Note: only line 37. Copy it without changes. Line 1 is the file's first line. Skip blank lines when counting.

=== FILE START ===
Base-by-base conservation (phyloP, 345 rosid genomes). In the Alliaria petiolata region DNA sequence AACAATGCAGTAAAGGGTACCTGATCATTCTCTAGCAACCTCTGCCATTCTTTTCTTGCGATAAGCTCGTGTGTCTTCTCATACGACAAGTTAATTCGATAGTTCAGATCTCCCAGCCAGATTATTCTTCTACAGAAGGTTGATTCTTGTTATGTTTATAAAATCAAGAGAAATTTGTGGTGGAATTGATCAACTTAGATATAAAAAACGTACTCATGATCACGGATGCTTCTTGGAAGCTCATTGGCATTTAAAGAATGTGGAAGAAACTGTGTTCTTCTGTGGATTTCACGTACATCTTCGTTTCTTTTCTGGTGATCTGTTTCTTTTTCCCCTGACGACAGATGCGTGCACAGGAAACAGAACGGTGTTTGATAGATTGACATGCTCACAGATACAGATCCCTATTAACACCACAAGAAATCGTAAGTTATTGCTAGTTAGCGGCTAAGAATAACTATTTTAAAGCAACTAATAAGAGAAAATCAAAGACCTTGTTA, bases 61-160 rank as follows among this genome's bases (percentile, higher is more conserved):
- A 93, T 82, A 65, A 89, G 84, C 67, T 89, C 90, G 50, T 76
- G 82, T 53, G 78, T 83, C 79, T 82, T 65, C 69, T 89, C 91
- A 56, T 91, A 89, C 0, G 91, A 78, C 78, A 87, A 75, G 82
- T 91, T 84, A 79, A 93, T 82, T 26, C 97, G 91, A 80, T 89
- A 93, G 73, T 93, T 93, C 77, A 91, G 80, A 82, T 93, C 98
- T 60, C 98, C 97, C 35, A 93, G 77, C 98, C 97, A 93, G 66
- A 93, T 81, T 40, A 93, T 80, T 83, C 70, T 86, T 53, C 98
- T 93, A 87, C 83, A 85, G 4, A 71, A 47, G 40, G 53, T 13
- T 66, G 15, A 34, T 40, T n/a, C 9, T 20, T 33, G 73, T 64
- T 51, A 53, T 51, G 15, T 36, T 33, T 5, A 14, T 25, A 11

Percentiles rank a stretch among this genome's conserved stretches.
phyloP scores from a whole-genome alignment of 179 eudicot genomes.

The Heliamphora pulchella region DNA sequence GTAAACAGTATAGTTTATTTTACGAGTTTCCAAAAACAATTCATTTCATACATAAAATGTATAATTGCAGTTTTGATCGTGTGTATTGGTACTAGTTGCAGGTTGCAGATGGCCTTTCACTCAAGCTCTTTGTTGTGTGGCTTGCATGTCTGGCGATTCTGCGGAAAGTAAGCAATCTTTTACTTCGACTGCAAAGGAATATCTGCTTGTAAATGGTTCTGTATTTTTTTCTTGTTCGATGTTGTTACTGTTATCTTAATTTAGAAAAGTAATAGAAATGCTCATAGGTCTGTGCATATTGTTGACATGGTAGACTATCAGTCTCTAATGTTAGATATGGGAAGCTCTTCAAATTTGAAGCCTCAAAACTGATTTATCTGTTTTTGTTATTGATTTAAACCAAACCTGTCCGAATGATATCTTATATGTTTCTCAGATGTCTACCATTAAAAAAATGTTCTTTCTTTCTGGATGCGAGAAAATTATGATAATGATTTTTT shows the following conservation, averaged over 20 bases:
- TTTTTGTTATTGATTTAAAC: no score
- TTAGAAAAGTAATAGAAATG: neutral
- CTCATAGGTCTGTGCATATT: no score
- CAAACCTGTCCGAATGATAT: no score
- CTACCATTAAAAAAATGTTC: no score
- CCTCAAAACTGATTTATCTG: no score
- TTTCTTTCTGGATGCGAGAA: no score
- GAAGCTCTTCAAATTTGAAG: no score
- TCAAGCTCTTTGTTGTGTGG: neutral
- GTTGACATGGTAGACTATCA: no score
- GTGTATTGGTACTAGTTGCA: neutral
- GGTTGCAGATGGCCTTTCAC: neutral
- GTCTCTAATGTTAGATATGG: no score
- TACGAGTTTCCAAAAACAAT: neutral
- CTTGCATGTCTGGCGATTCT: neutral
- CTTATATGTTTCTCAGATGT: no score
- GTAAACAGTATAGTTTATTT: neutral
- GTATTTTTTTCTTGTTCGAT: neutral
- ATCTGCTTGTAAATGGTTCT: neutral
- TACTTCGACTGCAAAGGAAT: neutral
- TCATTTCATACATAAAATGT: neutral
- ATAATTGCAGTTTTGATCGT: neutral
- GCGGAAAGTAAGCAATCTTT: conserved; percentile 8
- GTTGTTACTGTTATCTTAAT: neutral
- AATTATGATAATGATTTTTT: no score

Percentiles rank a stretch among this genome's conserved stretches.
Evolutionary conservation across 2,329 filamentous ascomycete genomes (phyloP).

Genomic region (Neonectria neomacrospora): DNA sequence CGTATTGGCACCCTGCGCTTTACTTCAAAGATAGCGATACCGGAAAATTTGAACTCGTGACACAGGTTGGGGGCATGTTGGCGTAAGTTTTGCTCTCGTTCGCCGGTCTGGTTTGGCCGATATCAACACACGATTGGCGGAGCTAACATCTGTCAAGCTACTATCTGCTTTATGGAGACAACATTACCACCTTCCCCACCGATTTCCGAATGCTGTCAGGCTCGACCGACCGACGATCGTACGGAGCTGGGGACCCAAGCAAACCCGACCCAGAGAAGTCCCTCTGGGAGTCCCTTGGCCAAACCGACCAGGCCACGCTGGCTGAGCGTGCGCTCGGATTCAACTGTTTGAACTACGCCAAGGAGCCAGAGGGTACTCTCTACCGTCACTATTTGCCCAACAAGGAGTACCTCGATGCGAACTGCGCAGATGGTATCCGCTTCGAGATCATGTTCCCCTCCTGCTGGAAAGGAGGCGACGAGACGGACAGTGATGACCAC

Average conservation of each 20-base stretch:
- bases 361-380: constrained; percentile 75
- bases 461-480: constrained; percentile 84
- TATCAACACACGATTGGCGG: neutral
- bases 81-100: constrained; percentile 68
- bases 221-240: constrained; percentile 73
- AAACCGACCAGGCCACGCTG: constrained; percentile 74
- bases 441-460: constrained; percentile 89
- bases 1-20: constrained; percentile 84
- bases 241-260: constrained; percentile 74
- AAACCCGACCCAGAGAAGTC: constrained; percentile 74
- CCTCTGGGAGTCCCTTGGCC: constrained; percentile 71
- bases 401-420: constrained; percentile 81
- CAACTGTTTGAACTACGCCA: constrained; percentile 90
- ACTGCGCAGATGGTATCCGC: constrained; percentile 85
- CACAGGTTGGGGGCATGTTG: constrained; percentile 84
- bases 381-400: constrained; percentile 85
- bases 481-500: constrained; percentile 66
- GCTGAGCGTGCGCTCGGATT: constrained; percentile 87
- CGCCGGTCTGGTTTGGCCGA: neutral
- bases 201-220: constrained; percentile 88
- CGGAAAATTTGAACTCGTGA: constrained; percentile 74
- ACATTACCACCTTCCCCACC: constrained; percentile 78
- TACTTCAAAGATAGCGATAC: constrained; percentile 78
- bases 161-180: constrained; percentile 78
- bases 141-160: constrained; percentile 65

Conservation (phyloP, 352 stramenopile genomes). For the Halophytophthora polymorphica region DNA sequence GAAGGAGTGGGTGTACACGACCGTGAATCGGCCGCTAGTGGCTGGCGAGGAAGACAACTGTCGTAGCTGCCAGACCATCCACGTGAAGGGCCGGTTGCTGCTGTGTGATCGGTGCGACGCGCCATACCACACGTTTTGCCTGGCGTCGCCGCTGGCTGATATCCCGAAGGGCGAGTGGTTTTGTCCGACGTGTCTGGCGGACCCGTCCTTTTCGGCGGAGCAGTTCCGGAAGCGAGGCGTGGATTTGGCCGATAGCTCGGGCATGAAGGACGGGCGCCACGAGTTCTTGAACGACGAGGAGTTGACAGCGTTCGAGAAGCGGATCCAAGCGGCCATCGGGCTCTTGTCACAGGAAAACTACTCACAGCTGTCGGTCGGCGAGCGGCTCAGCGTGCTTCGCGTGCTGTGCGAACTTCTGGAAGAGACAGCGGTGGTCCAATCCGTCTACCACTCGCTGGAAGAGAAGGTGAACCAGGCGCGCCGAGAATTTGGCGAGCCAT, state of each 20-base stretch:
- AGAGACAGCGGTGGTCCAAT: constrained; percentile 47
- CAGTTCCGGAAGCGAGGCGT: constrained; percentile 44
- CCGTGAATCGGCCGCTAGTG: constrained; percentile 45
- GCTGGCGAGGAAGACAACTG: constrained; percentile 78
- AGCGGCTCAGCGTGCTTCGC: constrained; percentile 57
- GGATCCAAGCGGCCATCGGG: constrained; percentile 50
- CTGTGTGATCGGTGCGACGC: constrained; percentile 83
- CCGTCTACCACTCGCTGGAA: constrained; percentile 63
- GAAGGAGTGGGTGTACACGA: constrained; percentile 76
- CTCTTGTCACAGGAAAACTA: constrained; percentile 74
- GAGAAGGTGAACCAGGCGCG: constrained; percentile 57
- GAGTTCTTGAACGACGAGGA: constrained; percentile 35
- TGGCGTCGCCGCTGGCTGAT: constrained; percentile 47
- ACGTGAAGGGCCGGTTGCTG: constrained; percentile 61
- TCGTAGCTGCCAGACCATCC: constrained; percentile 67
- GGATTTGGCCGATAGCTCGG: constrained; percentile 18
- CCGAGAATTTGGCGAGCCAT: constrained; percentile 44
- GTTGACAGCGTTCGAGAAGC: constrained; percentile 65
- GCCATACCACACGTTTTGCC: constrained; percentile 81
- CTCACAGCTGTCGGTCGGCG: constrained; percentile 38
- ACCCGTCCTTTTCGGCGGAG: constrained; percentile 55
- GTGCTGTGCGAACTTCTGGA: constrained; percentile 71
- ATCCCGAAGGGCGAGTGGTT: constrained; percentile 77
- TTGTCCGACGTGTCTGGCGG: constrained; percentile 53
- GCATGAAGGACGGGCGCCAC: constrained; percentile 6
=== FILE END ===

- GCGGAAAGTAAGCAATCTTT: conserved; percentile 8